Since the ‘Islamic Barbie’ Fulla hit stores in 2003, a wave of Islamic toys has flooded the Syrian market. Is this a sign of rising conservatism or simply clever marketing?
Since she hit the market in 2003, the veiled Barbie doll Fulla has made international headlines. A product of the Dubai-based Syrian toy company New Boy, this best-seller was touted as Barbie’s ‘modest’ relative – a cousin who promotes Islamic virtues.
Fast-forward six years and Fulla no longer has to face the arduous task of setting the right example on her own. Today, the dark-haired Muslim icon competes in a growing market for Islamic toys, vying for a place among religious story books and interactive games which teach children how to pray. Islamised versions of best-selling American cartoons and Japanese anime also sell like hot cakes.
Censoring un-Islamic values
One such anime is the Japanese best-seller Dragon Ball Z, which has been edited and dubbed by Al-Zuhra, a Syrian sound recording studio. The original Japanese story revolves around seven mystical dragon balls which, when all brought together, summon the legendary dragon Shen Long. He grants the person who gathers the balls a wish and then disappears for a year, scattering the dragon balls across the world in the process. But while protagonists in the original version gather the luminous balls in order to get a boyfriend or live forever, in Al-Zuhra’s Islamised version their only wish is to build a school.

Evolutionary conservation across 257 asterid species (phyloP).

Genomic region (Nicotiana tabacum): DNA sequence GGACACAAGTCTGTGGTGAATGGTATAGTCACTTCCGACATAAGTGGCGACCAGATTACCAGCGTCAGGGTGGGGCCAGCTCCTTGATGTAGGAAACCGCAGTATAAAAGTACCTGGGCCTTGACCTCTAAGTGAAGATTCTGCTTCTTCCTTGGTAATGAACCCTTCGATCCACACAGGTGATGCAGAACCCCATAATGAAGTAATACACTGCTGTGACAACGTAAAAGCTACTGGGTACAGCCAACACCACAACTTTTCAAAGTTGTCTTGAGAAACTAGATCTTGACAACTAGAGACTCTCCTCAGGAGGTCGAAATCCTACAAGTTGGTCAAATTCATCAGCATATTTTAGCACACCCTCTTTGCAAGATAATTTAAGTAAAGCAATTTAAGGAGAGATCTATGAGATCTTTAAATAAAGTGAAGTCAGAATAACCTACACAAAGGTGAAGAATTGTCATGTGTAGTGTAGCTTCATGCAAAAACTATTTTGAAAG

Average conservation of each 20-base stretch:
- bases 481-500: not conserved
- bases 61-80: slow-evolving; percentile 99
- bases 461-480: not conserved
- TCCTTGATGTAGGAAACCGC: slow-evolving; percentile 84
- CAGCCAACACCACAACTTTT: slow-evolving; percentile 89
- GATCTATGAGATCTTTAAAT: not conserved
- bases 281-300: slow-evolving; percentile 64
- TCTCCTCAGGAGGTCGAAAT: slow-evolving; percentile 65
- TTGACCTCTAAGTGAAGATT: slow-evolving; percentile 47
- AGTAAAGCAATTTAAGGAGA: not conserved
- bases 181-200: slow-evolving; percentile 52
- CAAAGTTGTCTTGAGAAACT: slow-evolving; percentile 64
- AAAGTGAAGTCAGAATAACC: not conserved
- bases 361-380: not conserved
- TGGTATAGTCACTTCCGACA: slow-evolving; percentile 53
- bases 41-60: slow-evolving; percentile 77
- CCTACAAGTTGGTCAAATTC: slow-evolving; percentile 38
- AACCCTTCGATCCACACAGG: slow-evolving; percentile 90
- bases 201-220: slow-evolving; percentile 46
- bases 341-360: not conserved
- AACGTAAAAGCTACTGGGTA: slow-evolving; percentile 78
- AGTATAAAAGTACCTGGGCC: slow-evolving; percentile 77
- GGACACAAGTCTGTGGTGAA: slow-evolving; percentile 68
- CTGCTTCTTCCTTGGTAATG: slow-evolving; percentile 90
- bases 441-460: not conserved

“The anime, or the Japanese style of animated cartoon, is known for its violent and sexually explicit content,” Iyad Hijizi, a technical supervisor at Al-Zuhra, said. “It’s not the kind of anime we want our children to see.”
As such, the company edits out any Japanese or American content that challenges Islamic values. The company does not have a budget to produce its own cartoons. Instead, it rewrites the plots to promote positive ideas such as strong family ties, education and honesty.
“We cut out all swear words, stills that show nudity, sexual acts or violence and parts that encourage smoking, drinking alcohol, living together before marriage or stealing,” Hijizi said.
Al-Zuhra also censors stereotypical views of Arabs in the foreign cartoons they work with.
“In some cartoons, Arabs are portrayed as primitive, evil people who eat with their hands and sell belly dancers,” Hijizi said. “We certainly don’t want to promote that.”
The rigour of Al-Zuhra’s editing standards varies, however, depending on the production company that commissions them.
“Companies from all over the Arab world commission Al-Zuhra to edit their cartoons,” Hijizi said. “Some of them are more conservative than others, but we avoid being too extreme.”
The company also “fights the Westernisation of Arab culture” by replacing foreign names with Arabic ones and swapping overseas locations with cities, towns and landmarks from the region. A team is also employed to dub the films into Modern Standard Arabic, instead of the colloquial dialects which are commonly used.
“We want the long hours children spend watching television not to be just entertaining, but also educational,” Hijizi said.